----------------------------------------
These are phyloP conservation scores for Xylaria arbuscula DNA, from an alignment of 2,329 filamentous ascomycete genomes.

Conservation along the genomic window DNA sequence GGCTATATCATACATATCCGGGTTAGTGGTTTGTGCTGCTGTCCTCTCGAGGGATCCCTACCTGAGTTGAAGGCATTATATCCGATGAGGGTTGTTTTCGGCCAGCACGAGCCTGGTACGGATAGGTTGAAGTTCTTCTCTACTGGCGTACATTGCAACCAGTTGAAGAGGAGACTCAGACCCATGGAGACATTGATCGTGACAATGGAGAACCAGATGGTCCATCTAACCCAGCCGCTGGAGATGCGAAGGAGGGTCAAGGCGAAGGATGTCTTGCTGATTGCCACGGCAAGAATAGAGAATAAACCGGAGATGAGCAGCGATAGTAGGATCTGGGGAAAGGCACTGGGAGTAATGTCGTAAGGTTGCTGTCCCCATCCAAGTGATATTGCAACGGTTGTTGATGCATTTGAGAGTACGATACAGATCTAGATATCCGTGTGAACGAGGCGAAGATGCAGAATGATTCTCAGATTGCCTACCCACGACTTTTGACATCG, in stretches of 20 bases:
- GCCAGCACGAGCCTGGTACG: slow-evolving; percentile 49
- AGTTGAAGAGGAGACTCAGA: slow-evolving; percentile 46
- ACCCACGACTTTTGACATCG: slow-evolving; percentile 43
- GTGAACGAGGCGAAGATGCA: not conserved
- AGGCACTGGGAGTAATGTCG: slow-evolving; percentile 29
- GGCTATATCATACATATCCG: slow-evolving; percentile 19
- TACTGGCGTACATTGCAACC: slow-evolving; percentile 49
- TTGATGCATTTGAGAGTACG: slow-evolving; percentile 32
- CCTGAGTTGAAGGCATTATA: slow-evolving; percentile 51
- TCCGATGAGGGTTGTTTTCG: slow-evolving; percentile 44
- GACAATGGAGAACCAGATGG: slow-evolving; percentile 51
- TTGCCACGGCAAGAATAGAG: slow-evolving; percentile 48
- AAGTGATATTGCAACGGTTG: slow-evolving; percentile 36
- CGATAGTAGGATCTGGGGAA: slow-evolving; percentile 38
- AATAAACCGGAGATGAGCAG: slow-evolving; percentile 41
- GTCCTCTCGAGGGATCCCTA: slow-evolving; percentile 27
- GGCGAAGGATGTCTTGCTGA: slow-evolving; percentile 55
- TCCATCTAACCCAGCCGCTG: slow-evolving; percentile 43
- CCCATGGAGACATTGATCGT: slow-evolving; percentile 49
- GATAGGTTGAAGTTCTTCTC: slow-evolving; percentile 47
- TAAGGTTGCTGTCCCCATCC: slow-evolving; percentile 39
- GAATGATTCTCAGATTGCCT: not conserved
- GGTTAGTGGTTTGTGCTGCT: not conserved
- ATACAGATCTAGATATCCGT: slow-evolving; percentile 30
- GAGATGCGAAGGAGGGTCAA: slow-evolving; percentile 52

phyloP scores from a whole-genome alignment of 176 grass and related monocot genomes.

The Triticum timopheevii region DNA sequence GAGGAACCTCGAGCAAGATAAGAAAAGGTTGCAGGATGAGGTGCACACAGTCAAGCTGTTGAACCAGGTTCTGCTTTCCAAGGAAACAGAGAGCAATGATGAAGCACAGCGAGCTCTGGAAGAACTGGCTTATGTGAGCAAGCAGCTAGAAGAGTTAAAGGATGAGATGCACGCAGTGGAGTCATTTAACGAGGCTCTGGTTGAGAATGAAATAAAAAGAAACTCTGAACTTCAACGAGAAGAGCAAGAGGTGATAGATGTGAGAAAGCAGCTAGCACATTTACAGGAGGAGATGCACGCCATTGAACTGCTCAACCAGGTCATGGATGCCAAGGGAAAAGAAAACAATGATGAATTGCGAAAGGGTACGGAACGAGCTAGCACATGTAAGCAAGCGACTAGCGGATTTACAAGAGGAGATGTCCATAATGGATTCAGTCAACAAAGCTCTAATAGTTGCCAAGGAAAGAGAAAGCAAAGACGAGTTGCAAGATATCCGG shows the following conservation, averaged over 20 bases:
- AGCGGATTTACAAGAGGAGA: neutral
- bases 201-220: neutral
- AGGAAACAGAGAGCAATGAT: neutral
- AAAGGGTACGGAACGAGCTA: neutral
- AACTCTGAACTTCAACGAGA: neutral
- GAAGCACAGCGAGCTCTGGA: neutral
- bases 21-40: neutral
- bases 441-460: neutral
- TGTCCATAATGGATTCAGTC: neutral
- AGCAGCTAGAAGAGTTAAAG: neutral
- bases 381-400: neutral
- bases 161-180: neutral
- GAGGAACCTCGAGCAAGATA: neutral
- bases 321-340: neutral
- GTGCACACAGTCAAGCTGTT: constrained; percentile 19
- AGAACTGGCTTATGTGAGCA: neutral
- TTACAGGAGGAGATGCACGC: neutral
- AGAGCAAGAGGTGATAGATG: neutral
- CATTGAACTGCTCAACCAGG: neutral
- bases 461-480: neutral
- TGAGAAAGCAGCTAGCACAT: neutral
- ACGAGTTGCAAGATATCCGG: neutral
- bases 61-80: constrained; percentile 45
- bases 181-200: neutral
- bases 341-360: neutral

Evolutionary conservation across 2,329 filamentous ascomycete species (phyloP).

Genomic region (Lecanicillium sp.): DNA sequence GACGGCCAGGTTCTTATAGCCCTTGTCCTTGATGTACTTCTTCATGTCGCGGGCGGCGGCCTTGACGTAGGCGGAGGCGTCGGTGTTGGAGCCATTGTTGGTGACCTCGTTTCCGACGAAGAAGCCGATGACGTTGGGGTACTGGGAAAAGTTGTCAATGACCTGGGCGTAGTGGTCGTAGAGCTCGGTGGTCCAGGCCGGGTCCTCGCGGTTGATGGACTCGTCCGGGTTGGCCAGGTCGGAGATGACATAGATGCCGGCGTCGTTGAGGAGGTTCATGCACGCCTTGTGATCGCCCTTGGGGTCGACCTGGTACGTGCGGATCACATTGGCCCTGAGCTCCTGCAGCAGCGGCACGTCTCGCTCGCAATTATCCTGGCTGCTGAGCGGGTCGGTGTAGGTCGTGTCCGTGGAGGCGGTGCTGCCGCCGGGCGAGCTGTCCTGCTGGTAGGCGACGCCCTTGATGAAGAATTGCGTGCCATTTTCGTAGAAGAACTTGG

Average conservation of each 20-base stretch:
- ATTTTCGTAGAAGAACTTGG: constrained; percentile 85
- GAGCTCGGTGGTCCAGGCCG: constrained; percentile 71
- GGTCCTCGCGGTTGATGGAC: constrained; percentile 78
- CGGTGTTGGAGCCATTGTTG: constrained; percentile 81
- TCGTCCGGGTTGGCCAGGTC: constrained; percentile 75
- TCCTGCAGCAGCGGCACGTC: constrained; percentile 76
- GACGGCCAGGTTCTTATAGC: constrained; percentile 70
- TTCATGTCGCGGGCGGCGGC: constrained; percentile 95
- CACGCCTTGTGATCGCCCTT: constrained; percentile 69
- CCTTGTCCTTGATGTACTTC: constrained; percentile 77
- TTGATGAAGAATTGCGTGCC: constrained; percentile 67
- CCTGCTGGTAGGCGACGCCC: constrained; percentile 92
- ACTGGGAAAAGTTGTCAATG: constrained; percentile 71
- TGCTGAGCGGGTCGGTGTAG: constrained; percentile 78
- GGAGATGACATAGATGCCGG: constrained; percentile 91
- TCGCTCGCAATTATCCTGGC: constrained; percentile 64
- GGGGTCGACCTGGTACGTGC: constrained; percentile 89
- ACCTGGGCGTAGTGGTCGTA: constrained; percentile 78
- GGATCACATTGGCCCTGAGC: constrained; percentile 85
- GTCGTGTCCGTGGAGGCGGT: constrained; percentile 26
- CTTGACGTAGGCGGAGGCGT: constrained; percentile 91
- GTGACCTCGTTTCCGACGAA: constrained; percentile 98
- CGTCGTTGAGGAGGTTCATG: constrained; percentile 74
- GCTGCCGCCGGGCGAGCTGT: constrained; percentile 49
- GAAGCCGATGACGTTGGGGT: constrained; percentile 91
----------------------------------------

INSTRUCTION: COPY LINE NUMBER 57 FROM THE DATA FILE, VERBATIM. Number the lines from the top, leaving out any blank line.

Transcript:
Average conservation of each 20-base stretch: